Thursday, May 26, 2016

Cookie's Musculoskeletal Challenges: What Supplements Am I Using?

Cookie's saga started by diagnosis of iliopsoas injury. As usually with such things, the plot kept thickening. It's not exactly clear what the true root of the issues is and short of doing an MRI it won't be. Since she's been improving, we decided not to put her through that, at least not at this time.


We are tackling her issues with a full arsenal of non-invasive options.

This includes laser therapy, chiropractic, physical therapy, hydrotherapy, massage, acupuncture ... platelet-rich plasma therapy for the knees, some medications, herbal therapy and, of course, supplements.

With exception of the Trazodone which we're are gradually reducing now, we used medications only temporarily during the acute phase(s).

On a number of occasions I was asked which supplements I've chosen for Cookie.

I like Standard Process products and the obvious choice for musculoskeletal issues would have been Canine Musculoskeletal Support. It's a great supplement and we've been using it for Jasmine.

However, this time I selected Ligaplex II instead.

Omega-3 fatty acids is something Cookie gets all the time.

It's not something I have added since the problems started but I did up the dose. As for specific products, there are a few which I like to rotate between various fish oils and krill oil. My options are somewhat limited because I can only use products that come in gel caps; Cookie isn't fond of fishy smell or flavor.

Other oils I'm using are evening primrose oil (source of less inflammatory omega-6 fatty acids) and wheat germ oil (source of natural whole vitamin E).

According to my integrative dog nutrition course, whole vitamin E/vitamin E complex contains more than just tocopherol(s) present in vitamin E supplements and each of those compounds serves an important function.

When supplementing, I prefer whole food options.


I went into a bit more detail about these things in my thoughts on what natural means in regard to dog nutrition. The compounds beside tocopherols that are present in whole vitamin E work to increase oxygen carrying capacity of tissues, and reduce scar tissue formation, among other things.

For the same reasons, when I decided to also include vitamin C in the supplementation, I went with a whole food product as well, specifically Standard Process Cataplex C.

While vitamin C isn't an essential nutrient for dogs because their bodies can synthesize it, there are times when supplementation is a good idea. Not only vitamin C is beneficial for immune function but it plays an important role in connective tissue integrity.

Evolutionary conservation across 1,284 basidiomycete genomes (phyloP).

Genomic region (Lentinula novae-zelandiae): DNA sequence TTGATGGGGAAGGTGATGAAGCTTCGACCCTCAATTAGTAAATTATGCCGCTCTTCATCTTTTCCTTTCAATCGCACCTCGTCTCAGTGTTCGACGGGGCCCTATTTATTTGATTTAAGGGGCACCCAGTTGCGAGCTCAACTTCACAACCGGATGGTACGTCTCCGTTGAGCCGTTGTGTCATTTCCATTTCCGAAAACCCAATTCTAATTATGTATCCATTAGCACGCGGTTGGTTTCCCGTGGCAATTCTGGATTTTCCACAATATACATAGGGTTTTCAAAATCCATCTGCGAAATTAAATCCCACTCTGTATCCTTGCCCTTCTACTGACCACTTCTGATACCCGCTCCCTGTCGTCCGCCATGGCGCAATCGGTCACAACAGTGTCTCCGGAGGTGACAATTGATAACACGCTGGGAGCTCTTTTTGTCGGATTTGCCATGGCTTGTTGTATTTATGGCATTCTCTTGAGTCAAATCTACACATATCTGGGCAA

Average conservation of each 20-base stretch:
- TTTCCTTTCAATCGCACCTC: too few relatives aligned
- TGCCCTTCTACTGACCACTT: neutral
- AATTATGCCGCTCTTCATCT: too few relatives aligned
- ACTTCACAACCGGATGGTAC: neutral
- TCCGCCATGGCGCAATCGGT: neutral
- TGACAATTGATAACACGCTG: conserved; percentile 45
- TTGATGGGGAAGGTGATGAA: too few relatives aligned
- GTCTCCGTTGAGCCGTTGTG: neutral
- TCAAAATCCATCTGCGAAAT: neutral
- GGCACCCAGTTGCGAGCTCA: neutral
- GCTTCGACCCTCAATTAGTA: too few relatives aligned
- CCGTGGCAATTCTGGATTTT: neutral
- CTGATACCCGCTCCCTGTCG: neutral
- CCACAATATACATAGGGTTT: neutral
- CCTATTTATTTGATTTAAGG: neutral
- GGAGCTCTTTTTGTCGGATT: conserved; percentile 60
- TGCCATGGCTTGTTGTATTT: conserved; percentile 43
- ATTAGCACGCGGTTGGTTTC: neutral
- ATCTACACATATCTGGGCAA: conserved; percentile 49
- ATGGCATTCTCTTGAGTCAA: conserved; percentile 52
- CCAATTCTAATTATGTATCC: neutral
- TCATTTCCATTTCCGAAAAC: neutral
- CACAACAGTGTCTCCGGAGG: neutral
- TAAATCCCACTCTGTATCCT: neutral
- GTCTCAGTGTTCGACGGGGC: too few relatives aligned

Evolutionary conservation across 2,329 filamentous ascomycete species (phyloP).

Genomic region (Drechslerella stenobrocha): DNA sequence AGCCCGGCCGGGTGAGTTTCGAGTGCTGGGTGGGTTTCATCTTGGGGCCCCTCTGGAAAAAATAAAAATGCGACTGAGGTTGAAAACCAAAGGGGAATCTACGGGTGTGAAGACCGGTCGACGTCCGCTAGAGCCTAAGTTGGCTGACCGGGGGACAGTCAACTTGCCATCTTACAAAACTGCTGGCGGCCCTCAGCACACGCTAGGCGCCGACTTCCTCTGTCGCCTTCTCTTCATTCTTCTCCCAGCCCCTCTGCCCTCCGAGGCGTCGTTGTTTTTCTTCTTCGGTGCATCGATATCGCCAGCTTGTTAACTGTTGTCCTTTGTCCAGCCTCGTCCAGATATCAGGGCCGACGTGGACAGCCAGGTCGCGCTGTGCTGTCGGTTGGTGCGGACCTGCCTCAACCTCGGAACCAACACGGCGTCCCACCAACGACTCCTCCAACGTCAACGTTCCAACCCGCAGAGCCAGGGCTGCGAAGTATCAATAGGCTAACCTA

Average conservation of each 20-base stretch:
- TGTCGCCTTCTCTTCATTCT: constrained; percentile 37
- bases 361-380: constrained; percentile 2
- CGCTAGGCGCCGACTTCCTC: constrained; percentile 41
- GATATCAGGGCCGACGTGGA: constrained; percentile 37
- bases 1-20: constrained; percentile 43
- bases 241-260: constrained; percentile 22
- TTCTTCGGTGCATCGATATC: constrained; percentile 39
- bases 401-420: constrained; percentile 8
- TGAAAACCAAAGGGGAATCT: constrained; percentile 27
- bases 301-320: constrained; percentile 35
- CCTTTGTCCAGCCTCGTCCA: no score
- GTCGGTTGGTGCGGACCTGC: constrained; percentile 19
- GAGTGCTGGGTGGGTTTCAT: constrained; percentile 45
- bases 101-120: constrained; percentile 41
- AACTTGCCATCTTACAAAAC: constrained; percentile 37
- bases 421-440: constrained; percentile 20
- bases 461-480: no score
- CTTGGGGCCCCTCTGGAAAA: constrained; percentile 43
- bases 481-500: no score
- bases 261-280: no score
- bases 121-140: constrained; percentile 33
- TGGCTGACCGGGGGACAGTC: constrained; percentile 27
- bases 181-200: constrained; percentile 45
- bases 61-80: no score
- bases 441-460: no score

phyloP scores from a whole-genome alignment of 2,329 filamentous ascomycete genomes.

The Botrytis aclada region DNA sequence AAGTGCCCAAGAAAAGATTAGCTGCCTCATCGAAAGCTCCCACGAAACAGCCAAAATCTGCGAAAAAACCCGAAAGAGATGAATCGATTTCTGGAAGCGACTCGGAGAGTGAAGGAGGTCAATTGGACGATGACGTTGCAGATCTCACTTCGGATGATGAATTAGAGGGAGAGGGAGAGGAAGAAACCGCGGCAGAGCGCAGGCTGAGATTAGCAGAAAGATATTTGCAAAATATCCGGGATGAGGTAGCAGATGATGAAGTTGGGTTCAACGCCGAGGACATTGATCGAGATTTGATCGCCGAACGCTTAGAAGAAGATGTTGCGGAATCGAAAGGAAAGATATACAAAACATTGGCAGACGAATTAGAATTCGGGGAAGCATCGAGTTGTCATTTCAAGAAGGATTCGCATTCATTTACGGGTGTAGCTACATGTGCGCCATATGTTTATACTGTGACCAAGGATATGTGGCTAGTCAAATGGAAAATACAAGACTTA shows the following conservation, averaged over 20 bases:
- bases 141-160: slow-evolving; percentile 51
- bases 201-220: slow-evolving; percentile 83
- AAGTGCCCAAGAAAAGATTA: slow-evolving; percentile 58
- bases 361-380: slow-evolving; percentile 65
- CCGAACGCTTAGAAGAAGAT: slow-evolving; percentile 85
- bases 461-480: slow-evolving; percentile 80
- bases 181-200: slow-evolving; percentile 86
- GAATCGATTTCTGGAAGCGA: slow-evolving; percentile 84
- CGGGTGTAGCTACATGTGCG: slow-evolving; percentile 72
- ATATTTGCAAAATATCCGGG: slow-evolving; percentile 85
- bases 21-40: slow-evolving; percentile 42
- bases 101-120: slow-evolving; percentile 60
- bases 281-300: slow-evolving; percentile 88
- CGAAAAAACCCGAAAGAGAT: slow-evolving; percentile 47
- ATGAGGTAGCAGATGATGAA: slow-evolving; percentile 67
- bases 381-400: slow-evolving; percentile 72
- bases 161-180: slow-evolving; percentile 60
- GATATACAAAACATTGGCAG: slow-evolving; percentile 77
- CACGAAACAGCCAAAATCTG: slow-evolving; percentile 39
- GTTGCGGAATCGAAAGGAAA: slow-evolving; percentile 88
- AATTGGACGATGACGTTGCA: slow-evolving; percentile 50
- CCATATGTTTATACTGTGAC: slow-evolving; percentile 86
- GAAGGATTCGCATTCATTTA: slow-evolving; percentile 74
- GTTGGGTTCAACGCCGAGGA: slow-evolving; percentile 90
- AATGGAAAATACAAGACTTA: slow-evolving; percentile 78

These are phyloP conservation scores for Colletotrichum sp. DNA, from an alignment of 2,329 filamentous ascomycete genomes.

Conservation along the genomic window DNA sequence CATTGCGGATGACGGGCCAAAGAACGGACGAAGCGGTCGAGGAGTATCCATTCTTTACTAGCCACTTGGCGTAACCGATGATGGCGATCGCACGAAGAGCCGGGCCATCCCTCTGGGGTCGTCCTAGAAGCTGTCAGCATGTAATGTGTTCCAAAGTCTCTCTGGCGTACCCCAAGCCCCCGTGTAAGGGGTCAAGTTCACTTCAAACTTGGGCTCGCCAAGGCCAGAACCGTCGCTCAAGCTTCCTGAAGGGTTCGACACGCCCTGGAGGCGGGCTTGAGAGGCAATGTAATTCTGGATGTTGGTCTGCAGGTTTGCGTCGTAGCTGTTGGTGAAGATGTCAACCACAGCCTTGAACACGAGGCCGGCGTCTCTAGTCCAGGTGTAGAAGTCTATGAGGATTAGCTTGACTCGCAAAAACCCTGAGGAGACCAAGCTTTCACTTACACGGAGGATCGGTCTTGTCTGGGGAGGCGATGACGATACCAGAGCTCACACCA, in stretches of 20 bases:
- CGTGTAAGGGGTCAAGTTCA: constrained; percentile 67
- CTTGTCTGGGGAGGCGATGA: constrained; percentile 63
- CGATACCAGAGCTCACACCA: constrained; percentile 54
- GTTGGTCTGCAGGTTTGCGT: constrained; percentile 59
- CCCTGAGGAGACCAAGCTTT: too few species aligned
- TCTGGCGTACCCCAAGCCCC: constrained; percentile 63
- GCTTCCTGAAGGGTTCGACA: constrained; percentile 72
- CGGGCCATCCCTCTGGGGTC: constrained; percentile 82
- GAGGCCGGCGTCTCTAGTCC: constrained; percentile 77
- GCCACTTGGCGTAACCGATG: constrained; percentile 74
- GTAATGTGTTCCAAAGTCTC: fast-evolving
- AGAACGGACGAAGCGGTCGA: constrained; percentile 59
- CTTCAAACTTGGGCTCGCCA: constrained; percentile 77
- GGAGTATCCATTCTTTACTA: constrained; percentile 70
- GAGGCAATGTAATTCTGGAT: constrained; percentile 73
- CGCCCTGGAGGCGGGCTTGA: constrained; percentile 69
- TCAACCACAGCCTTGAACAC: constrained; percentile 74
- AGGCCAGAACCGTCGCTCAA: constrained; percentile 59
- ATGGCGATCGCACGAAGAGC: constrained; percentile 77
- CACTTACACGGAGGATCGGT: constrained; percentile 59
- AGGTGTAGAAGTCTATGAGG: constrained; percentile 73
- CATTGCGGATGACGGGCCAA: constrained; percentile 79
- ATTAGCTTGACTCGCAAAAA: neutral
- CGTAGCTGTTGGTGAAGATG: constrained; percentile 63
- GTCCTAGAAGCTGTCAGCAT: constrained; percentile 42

Since Cookie's knees were deemed to have problems, I added Dasuquin as well.

Protein is important for tissue maintenance and healing.

Cookie's diet is already high in animal-source protein but I add a bit of whey protein for good measure. Whatever protein the body doesn't need to take care of itself, it can use for energy.

I also boosted Cookie's source of B vitamins.

From herbals, we've settled on  DOK's formula.

I might have considered adding some phytoestrogens but because Cookie has already been on that for her incontinence, I just left the dosing the way it was.

That's about what I'm adding specifically for the musculoskeletal issues.

There are other things that could be added but for now these are the ones I'm including. Together with her diet, I think it covers her needs.

Because of the prolonged activity restrictions, Cookie started putting on some unwanted weight too, so we're working on that. Along with dietary adjustments (more on that some other time), I also started adding L-carnitine.

The rest is all standard stuff such as probiotics.

Do you have a go-to supplement for musculoskeletal issues that worked for you? Do share.

Related articles:

From The End Of A Lead Line To Casa Jasmine: Meet Cookie, Our New Adoptee
And So It Begins Again(?) Our First Health-Related Heart Attack With Cookie 
I Didn't Know I Could Fly: Why Cookie Wears A Harness Instead Of A Collar
C.E.T. Oral Hygiene Chews For Dogs CAN Be A Choking Hazzard 
Our First Health-Related Heart Attack With Cookie: The Knee Or The Foot? 
Creative Solutions And An Incidental Product Review
Too Young For Pot: Cookie's Snack With A Side Of Hydrogen Peroxide  
Taming Of The Wild Beast: Cookie's Transition To Civilization  
Staying On Top Of The Ears: Cookie Is Not Impressed  
Putting The Easy Back Into Walking
Cookie's Ears Are Still Not Happy 
The Threat Of The Bulge Is Always Lurking 
Today Is Cookie's Three-Months Adoptoversary  
Cookie Meets The Electric Horse Fence And Her First Chiropractic Adjustment  
Why Examine Your Dog's Vomit? 
Why Is That Leg Still Not Happy? Cookie's Leg Keeps Getting Sore 
Cookie Too Is Insured With Trupanion
Does Being Insured Mean Being Covered? Our First Claim With Trupanion
Is Cookie's Leg Finally Getting Better?
Is Cookie Going To Be Another Medical Challenge Or Are We Looking To Closely? 
The Project That Is Cookie: Pancreatitis Up Close And Personal  
Pancreatitis: Cookie’s Blood Work   
Another Belly Upset: Pancreatitis Again Or Not?  
Happy Birthday, Cookie 
Incontinence? Cookie's Mysterious Leaks 
Who's Training Whom? Stick And Treat